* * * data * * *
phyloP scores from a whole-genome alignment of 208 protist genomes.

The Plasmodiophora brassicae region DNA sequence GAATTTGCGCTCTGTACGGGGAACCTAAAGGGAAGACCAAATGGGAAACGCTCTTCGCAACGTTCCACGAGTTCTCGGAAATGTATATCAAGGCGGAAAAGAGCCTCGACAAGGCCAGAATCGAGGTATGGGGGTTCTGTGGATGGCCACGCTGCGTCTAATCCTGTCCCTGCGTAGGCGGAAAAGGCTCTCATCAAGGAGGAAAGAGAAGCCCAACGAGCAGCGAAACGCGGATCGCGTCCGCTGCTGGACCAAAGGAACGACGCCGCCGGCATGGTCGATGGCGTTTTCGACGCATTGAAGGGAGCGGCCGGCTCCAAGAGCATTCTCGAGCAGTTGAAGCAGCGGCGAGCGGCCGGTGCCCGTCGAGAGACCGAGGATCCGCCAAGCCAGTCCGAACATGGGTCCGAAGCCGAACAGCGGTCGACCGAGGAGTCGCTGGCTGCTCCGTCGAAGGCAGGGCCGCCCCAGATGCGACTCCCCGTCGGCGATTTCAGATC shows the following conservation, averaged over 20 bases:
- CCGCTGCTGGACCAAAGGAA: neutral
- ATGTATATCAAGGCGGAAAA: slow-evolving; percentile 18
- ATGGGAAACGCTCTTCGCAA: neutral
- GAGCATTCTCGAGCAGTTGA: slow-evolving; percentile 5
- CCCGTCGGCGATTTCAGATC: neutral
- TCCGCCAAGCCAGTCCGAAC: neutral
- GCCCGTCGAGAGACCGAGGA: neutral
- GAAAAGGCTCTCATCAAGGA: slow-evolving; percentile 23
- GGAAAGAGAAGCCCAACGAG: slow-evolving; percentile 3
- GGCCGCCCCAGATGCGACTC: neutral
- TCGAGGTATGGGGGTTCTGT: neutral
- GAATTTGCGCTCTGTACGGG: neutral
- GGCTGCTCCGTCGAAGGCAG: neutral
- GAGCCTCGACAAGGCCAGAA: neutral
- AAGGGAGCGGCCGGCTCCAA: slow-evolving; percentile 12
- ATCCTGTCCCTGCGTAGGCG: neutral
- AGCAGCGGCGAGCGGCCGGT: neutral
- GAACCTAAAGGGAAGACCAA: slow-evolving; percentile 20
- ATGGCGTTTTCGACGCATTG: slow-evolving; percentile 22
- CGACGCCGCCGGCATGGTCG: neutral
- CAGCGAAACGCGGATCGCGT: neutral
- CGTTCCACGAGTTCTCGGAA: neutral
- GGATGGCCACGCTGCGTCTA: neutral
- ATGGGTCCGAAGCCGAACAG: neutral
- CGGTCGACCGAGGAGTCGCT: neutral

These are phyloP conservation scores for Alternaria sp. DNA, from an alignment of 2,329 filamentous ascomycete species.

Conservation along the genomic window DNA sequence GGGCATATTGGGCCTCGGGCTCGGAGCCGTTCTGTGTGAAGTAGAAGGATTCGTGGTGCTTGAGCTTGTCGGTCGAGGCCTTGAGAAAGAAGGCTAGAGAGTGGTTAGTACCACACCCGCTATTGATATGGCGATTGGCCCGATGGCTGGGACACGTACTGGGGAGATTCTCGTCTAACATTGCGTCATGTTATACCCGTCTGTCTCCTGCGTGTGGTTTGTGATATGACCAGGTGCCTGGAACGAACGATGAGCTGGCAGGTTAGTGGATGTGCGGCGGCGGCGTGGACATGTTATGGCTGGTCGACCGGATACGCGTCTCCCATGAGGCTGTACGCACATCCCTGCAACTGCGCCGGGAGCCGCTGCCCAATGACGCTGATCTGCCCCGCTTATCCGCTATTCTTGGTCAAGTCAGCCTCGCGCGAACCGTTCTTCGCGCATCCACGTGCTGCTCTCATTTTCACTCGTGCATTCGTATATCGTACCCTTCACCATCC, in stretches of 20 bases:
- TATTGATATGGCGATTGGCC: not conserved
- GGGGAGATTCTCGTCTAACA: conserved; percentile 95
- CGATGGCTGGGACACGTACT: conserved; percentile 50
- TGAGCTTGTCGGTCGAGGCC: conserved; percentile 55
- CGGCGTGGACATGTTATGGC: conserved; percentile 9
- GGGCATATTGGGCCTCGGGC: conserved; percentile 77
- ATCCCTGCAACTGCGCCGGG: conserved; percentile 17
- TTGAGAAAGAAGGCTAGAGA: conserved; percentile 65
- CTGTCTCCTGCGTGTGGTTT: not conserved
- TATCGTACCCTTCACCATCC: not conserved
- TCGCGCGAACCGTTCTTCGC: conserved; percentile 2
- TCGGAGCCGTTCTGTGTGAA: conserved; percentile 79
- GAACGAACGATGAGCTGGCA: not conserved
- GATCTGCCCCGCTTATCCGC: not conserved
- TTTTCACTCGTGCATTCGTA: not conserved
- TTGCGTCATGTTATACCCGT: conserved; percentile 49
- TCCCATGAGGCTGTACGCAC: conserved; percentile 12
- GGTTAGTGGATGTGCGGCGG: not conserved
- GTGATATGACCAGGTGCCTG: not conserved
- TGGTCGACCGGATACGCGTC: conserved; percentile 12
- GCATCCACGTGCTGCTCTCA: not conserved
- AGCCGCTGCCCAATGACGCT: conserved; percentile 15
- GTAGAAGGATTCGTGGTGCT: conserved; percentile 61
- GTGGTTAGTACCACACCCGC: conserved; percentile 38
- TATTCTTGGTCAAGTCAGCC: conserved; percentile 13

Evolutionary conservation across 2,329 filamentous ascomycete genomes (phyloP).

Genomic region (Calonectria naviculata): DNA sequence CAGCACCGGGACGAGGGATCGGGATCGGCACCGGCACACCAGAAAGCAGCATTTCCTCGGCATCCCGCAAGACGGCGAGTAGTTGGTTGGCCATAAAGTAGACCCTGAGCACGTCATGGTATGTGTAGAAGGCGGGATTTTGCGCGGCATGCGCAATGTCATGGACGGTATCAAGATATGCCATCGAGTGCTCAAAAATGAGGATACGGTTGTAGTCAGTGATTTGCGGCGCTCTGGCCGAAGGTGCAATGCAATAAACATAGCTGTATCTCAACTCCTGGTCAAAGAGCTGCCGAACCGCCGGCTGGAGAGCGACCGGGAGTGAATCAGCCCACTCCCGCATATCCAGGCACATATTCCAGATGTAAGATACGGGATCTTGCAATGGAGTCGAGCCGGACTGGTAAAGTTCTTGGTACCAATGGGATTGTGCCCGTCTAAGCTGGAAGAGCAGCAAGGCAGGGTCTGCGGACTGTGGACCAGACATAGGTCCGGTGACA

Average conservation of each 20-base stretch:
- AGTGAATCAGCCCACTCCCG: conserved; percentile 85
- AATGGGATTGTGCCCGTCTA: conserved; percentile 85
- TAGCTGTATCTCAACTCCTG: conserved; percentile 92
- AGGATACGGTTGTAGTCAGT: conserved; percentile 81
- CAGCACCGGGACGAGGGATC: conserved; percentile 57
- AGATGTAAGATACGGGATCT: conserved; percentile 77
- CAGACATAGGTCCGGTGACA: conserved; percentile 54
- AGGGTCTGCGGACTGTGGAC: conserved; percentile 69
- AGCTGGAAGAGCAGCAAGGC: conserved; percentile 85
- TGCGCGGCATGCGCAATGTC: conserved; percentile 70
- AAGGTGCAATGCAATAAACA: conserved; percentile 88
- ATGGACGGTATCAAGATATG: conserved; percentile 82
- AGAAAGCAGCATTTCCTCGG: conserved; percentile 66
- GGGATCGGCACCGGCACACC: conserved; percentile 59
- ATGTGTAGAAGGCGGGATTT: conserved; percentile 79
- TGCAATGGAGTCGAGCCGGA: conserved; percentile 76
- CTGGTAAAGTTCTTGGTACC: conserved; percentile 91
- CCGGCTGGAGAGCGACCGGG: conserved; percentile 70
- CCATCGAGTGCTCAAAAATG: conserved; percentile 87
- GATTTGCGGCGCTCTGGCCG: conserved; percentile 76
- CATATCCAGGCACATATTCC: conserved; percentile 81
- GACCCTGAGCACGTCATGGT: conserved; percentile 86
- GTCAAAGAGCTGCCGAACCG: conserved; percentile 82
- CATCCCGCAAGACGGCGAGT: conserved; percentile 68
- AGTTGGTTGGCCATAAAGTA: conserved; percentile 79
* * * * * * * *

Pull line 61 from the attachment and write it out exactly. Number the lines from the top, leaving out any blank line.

- AGGATACGGTTGTAGTCAGT: conserved; percentile 81